I'm kind of surprised to see you say that. I can think of one major event in your life last year that could have been affected by the government - not that necessarily would have been, but that *could* have been.
Which is not to say that I don't know what you mean, because to an extent I feel the same way, but due to my circumstances (no job, living in my parents' house off their money and that) I think it's closer to the truth for me than it is for you, living away from home and trying for the career you want. Feel free to argue, though.
Hrm. I suppose it's possible that things may have turned out differently had the laws been slightly different, but it would still have taken precognisance to take action to avoid things before the arrest, and after that it was kinda too late. I can't really vote on the basis of every event that could possible happen.
See my response to vampwillow (when I've written it) for why I don't care about the other stuff.
Of the local things you've listed, the only service that I use is public transport - unless it's perfect, it's always going to irritate me occasionally, and unless it's completely non-existant, it's never going to do more than irritate me. I don't think that it's possible to get it perfect, and very much doubt that it will ever be done away with completely. Planning-wise, I think it's very unlikely my house is going to get knocked down, compared to, say, the chances of the landlord deciding he wants to use it for something else. I suppose a change in licensing laws would make a certain amount of difference to how I organised my time, but I doubt it would particularly change the quality of that time.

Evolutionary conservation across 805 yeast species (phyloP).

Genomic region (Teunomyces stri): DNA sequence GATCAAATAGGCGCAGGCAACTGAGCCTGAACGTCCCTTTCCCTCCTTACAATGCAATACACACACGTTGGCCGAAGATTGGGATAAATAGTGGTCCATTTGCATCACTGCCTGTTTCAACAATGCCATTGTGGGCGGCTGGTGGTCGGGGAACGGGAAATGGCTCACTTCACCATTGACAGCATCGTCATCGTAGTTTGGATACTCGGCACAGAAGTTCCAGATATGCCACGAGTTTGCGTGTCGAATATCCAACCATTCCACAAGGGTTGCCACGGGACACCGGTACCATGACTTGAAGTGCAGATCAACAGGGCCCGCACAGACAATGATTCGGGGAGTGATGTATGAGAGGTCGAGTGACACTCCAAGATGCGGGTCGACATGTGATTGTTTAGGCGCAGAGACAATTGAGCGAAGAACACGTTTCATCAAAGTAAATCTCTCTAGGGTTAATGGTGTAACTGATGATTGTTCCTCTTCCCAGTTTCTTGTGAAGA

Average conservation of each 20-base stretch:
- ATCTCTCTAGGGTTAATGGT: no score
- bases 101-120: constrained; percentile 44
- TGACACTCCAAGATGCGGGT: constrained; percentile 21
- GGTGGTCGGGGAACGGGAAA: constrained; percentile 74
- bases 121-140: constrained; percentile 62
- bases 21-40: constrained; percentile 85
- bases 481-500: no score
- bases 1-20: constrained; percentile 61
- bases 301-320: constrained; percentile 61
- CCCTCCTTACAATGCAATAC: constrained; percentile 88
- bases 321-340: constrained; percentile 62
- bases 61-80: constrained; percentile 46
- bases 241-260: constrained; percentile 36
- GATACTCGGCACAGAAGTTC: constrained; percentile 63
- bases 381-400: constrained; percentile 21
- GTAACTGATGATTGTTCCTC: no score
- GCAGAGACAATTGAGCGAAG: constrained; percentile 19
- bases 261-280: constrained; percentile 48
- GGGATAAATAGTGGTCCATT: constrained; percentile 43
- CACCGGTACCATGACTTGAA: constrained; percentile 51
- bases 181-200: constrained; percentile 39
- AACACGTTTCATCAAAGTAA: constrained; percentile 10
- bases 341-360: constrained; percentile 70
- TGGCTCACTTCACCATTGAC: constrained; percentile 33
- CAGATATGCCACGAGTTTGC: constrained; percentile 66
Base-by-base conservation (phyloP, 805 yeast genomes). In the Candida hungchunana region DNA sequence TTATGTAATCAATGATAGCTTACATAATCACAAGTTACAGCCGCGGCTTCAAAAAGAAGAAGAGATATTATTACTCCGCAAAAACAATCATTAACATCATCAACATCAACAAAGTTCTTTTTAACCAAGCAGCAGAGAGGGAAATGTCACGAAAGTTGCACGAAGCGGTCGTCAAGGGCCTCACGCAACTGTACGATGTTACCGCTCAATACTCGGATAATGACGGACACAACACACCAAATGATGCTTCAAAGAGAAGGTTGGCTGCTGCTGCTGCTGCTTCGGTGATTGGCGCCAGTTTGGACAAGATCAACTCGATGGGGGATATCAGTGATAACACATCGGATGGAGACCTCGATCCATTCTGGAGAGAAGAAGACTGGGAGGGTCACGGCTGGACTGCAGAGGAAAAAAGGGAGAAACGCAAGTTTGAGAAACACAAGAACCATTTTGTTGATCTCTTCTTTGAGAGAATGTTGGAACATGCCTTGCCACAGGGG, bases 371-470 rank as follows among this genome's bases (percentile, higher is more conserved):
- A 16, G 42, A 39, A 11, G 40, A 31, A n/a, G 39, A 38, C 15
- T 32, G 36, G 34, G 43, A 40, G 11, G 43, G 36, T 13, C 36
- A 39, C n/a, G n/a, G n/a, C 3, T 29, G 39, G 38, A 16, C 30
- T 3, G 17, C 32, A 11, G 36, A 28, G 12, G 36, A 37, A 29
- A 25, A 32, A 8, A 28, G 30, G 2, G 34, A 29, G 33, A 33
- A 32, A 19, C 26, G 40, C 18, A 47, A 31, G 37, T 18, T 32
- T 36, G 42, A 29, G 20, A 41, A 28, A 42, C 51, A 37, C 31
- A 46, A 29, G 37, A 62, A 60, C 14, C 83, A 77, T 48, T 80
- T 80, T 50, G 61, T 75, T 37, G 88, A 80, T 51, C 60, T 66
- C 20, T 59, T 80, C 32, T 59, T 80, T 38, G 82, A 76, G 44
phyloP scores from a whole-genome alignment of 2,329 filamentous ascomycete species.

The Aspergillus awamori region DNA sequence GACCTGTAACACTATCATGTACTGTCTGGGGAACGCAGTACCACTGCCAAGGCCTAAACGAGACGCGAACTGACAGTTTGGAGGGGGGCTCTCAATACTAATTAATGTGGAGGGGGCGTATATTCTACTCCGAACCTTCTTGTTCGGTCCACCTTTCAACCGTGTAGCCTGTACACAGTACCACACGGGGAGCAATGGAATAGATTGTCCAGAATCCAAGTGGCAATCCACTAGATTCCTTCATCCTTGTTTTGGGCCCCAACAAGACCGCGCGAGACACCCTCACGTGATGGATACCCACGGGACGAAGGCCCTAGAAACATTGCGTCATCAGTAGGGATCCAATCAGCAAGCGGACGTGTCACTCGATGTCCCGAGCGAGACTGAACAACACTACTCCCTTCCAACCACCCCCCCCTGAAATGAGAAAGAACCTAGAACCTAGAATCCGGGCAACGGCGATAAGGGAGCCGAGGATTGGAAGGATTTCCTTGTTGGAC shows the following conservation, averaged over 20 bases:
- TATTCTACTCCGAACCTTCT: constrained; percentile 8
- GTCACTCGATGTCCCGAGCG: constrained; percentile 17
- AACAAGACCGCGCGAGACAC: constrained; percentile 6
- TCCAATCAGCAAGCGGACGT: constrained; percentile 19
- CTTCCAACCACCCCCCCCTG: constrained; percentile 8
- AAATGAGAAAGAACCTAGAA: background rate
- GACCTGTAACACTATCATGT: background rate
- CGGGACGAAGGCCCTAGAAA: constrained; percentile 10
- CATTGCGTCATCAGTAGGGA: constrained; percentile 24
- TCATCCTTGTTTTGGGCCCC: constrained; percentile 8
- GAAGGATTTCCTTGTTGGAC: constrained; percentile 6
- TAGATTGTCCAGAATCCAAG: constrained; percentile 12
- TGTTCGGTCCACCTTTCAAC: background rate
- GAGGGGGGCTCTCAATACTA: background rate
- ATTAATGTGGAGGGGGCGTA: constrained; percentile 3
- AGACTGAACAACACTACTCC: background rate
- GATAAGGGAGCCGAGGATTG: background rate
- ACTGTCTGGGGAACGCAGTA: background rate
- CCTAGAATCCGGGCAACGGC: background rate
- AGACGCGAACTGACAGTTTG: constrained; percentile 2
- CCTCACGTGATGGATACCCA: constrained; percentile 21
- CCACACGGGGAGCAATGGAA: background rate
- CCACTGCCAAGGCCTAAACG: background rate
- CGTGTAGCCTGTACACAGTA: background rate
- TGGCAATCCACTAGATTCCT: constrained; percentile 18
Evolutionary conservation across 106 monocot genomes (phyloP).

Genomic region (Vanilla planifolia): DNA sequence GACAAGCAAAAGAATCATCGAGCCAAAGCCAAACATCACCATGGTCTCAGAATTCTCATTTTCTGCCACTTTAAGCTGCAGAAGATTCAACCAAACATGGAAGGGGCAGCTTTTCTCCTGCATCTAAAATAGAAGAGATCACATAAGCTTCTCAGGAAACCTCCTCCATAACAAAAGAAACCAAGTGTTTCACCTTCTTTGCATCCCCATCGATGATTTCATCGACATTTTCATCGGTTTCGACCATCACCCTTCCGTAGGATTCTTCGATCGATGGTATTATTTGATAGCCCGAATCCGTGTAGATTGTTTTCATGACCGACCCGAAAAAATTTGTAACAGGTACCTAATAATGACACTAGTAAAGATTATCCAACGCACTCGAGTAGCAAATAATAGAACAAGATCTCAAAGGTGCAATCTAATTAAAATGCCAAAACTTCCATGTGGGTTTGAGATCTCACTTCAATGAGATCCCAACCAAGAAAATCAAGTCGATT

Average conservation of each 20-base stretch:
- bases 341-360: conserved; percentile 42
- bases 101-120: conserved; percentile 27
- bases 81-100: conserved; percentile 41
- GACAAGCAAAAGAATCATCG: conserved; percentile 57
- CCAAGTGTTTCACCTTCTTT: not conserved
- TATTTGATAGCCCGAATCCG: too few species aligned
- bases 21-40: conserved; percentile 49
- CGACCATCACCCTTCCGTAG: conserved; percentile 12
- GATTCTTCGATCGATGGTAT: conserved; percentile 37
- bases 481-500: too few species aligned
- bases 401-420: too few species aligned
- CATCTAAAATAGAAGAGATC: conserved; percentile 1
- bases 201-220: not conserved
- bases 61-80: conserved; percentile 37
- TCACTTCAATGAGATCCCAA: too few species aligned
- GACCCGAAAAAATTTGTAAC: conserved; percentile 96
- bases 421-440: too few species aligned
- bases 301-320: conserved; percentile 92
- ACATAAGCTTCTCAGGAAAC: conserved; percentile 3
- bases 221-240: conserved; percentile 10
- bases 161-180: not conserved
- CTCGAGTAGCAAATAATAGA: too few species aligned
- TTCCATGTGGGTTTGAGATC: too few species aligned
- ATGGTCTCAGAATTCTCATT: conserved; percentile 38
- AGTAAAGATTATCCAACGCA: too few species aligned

Nationally; unless they introduce the draft, or go to war with someone who's actually going to start a serious invasion of the UK then war doesn't affect me; I'm unlikely to be going on holiday outside the UK for the forseeable future; I figure the civil service will be able to keep things vaguely functional no matter who's actually in government, and the fine details don't bother me.
European; I've got a fairly robust constitution, so I'm not desperately bothered about standards for food quality; I don't care about animal rights in the slightest, and don't work with them, so that doesn't affect me. In theory I think human rights are a good idea, but unless they're my own it's very theoretical.